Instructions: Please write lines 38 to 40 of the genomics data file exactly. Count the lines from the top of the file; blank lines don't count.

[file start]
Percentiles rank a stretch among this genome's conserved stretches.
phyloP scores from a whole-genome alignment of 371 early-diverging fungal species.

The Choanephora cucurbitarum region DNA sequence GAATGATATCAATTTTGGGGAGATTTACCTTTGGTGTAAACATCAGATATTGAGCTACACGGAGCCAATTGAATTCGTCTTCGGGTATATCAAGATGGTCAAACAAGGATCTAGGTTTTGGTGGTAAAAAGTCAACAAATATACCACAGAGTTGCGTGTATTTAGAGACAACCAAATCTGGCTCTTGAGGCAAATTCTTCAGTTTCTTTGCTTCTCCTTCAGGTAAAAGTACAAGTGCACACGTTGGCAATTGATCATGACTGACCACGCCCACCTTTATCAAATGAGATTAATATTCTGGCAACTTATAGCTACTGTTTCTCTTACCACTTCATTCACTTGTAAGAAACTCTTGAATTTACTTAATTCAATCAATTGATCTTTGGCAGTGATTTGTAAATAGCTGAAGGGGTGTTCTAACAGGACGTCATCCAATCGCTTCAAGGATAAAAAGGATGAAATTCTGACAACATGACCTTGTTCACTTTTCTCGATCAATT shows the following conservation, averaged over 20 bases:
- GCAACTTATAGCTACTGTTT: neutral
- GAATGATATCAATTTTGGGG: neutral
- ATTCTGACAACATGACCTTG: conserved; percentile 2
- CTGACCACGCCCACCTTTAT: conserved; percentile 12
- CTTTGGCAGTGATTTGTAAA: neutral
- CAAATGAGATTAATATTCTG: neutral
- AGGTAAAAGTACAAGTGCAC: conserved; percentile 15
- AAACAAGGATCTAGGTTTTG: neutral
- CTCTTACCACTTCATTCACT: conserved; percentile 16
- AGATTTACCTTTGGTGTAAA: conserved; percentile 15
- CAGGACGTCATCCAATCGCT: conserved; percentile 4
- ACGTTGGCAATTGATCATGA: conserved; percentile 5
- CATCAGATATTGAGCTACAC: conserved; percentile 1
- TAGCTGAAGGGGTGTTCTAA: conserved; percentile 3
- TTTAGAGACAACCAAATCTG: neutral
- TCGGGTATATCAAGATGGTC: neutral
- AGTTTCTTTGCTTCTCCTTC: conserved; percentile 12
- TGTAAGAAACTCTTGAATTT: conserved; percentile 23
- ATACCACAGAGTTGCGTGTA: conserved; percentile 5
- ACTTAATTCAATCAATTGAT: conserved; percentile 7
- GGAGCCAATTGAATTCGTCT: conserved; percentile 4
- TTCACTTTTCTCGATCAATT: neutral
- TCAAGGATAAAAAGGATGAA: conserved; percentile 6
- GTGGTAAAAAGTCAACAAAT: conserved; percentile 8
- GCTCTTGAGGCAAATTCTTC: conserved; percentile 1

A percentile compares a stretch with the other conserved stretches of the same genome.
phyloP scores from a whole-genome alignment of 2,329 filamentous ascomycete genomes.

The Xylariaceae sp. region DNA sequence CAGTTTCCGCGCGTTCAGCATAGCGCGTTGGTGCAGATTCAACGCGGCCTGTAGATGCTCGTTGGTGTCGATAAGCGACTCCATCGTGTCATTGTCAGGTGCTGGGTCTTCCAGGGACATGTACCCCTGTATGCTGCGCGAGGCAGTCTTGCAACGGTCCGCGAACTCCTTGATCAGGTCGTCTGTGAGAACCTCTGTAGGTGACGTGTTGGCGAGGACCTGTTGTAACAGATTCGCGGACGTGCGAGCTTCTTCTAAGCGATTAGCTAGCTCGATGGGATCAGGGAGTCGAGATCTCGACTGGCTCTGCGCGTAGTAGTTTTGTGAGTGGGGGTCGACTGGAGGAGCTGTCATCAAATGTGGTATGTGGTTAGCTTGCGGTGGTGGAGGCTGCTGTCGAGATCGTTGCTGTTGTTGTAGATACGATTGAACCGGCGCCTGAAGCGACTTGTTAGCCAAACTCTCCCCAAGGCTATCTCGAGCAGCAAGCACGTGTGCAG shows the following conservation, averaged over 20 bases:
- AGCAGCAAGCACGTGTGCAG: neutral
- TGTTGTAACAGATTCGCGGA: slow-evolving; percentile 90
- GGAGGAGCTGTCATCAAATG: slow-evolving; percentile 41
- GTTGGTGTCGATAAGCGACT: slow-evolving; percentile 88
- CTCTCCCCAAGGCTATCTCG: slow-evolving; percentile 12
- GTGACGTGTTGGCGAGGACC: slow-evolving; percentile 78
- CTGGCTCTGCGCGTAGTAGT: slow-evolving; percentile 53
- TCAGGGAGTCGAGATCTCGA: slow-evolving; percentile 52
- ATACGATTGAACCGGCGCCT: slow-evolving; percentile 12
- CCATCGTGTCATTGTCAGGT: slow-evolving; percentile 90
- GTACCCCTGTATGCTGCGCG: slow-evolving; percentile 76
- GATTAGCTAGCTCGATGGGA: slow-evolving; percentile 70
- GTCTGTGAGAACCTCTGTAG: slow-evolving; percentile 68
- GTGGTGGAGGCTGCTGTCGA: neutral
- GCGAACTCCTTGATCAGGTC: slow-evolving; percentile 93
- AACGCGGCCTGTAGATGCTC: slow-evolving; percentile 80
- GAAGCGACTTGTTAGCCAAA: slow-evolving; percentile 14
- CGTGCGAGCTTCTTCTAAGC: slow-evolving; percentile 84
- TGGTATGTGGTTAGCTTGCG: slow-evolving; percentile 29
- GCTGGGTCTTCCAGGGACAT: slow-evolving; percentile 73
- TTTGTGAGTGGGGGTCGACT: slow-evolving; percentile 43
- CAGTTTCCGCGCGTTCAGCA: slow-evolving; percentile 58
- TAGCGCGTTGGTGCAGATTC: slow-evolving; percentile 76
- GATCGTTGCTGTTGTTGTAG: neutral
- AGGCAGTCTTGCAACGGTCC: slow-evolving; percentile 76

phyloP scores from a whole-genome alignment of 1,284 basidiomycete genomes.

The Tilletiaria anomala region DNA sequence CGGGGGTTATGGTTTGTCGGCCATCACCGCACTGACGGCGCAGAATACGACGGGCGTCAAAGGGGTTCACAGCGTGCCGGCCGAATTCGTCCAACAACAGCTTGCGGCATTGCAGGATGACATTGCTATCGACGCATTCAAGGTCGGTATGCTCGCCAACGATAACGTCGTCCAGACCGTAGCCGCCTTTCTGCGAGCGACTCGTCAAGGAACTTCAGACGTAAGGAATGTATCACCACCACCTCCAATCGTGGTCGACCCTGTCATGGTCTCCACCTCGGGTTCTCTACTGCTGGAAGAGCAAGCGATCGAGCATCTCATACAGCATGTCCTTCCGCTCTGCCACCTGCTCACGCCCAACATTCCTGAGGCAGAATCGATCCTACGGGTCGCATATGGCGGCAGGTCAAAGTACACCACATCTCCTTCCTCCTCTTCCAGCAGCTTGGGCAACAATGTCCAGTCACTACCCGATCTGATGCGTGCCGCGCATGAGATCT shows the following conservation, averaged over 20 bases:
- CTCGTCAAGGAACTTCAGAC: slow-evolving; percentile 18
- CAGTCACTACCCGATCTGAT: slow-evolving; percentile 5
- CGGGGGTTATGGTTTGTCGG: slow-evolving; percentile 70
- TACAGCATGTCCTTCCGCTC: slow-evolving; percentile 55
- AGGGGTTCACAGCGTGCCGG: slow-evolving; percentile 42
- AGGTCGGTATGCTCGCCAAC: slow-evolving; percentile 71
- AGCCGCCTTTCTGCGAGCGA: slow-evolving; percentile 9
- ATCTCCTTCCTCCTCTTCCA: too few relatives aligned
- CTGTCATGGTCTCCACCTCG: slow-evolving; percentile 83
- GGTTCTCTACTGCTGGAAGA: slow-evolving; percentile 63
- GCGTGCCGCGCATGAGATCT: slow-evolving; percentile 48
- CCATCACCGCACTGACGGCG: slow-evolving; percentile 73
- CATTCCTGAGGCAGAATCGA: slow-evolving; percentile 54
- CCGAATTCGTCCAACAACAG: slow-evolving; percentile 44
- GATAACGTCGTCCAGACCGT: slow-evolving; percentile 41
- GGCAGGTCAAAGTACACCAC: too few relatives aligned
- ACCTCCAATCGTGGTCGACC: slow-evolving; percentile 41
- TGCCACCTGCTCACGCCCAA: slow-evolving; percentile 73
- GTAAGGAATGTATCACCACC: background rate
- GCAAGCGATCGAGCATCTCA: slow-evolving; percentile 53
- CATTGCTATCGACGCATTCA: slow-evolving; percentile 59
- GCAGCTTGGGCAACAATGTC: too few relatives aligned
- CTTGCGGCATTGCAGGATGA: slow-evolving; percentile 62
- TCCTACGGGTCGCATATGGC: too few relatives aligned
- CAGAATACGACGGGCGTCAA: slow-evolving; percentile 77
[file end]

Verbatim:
- CTGGCTCTGCGCGTAGTAGT: slow-evolving; percentile 53
- TCAGGGAGTCGAGATCTCGA: slow-evolving; percentile 52
- ATACGATTGAACCGGCGCCT: slow-evolving; percentile 12